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Mayor Declares Mission Accomplished On Structural Deficit is Déjà Vu

Created: 02 March, 2012
Updated: 13 September, 2023
4 min read


   The Oxford English Dictionary defines déjà vu as the correct impression that something has been previously experienced; tedious familiarity.

In the past few days the Mayor declared the City’s budget deficit was solved. Mission Accomplished, as far as the Mayor is concerned. Consider the last time the Mayor declared the city’s budget “Mission Accomplished.” In a 2007 interview with Tom Blair in the San Diego Magazine:

TB (Tom Blair): San Diego was on the brink of bankruptcy, and you inherited a horrendous mess when you moved into City Hall. Is the city in better or worse shape now?

JS (Jerry Sanders): I think it’s in much better shape. We’ve got payment schedules worked out with this five-year plan and the budget we just adopted for fixing most of the major financial issues. That’s whether it’s the pension system, which is on a 20-year [payback] schedule——and we’re actually paying in more than we’re required to——or whether it’s the retiree health-care issue, which nobody had even anticipated.

When Jerry Sanders took office the present value of future benefits (the amount of money we need to have in the bank today earning an assumed rate of return 8%) was $6.475 billion it is now $7.716 billion, a growth of $1.3 billion. During the same period pension assets have grown from $3.9 billion to $4.7 a growth of $800 million. In other words pension liabilities grew about twice as fast as pension assets. This is the heat of the structural deficit and Mayor Sanders has not laid a glove on this aspect of the problem.

It is not assumed city pension assets will grow 7.50% when Sanders took office the assumed rate was 8%. The half percentage point reduction is tangible improvement made during his tenure.  Stanford researchers however say the assumed rate should be 4.14%. Their logic is pension returns need use a risk free rate of return in order to pay what are risk free (required) pension payments. Our inflated and volatile assumed rate of return is a second part of the structural deficit.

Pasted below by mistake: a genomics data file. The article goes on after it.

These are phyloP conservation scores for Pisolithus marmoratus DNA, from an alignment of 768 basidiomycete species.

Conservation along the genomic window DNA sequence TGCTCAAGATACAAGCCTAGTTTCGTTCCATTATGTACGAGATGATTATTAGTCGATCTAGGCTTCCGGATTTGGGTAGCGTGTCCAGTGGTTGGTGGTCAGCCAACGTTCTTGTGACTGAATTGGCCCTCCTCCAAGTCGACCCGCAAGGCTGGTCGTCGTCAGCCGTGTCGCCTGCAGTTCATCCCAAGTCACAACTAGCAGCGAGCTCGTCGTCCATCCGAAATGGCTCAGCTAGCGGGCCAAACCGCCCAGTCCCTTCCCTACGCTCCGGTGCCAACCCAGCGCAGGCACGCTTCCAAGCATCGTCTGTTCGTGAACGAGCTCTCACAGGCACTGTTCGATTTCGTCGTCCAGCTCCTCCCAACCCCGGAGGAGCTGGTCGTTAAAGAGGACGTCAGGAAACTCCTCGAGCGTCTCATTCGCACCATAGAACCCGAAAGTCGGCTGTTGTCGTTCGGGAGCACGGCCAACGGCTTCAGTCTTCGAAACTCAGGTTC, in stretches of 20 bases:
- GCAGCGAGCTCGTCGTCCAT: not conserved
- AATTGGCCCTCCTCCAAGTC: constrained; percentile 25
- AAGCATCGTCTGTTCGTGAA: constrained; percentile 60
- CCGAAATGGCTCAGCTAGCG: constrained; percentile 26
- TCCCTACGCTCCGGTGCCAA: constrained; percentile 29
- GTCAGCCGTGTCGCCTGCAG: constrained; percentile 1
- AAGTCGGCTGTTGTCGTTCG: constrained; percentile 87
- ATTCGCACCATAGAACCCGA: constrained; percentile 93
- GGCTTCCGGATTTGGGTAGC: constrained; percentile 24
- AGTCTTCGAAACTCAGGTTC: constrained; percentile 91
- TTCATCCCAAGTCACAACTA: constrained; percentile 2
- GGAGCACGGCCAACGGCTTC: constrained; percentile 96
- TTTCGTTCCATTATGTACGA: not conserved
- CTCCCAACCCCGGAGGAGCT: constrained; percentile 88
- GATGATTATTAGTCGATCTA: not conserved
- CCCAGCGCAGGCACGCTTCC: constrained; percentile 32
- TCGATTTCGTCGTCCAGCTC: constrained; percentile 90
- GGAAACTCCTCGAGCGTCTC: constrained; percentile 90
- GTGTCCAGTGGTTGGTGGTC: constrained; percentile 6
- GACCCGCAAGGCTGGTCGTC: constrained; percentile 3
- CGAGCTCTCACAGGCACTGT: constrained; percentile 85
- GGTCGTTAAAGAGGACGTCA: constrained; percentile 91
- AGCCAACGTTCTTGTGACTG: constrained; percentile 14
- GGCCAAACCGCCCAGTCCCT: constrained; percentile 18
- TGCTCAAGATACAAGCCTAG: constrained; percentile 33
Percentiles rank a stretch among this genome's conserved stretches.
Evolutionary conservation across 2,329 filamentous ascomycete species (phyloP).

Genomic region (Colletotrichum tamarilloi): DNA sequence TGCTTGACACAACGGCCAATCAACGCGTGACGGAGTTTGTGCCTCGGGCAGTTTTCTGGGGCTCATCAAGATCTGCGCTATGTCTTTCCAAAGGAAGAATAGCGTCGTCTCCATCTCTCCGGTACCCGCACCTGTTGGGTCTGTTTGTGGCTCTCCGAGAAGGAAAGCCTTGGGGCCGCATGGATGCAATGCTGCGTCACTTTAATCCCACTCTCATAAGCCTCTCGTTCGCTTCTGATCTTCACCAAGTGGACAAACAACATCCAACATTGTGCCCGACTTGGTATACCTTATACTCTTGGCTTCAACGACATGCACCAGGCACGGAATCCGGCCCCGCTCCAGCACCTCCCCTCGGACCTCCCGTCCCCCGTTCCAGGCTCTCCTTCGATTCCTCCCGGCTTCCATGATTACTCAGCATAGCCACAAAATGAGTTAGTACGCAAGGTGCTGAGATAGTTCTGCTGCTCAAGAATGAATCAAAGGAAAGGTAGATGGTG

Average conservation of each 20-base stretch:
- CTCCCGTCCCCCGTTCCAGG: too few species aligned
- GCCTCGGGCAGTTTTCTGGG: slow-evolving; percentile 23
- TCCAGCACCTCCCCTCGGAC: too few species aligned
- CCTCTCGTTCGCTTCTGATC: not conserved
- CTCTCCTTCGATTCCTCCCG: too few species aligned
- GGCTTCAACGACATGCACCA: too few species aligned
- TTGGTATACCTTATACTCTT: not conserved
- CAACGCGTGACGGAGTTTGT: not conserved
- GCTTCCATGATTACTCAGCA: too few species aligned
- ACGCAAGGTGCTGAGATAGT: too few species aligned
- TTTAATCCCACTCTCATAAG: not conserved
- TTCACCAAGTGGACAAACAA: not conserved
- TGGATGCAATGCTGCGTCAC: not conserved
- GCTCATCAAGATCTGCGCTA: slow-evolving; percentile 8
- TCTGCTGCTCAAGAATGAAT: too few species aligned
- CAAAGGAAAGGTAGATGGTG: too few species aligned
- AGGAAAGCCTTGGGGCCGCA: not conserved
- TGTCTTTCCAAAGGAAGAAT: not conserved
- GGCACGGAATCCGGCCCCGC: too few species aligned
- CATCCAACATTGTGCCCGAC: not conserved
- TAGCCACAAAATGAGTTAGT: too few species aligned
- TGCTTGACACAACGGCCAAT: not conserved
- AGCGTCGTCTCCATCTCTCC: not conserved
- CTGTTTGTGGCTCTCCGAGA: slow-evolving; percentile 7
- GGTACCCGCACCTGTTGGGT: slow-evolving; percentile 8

The pension payment this year is between $231.3 to $239.8 depending on whether it is paid upfront or over the court of the year. If we were not running the deficit the payment would be between $54 and $56 million. This amount would cover the “normal” costs of the pension which is the amount employees actually earn each year.

Why do we have to pay $180 million over the normal costs? Because we pay the 7.50 % interest on the $2 billion deficit! Yes, we pay more each year for interest on the debt than we pay for actual employee costs earned. We have to pay $180 million, more than 3 times what we should be paying just to cover the interest on the deficit. This is the structural deficit we have to solve.

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And to solve it we need to know what caused it. City officials under mayors Golding and Murphy granted hundreds of millions of dollars of retroactive, unearned and unpaid for benefits. The only way to get rid of the structural deficit is to get rid of the pension debt that was created in violation of our City Charter, State Constitution, and state law.

Sanders made the problem worse when he pushed through another $1.8 debt to cover retiree health care without regard for ability to pay.

Unless and until we can educate the public about the dynamics of our structural budget deficit we can never get it behind us. Sanders awarding himself a victory trophy for an accomplishment that was not achieved does not help. It does no good for our city to pretend this problem away.

The City’s budget deficit means a worse future for those who live in San Diego’s neglected neighborhoods. When the Mayor declares the financial problems solved when they remain it only makes things worse for our children. It means we push the problems on them.

With higher water rates, gasoline prices, electricity bills, bank fees its hard enough to make ends meet. It is important to many that the libraries, and recreation centers remain open and that our roads, streets and allies get repaired. We need our elected officials to do more than just play public relations games.

   Sanders declared the City’s budget problem solved in 2007 in his interview with Tom Blair. His statements were made to look foolish in the months following. His on the eve of departure announcement that the budget deficit is over is déjà vu.

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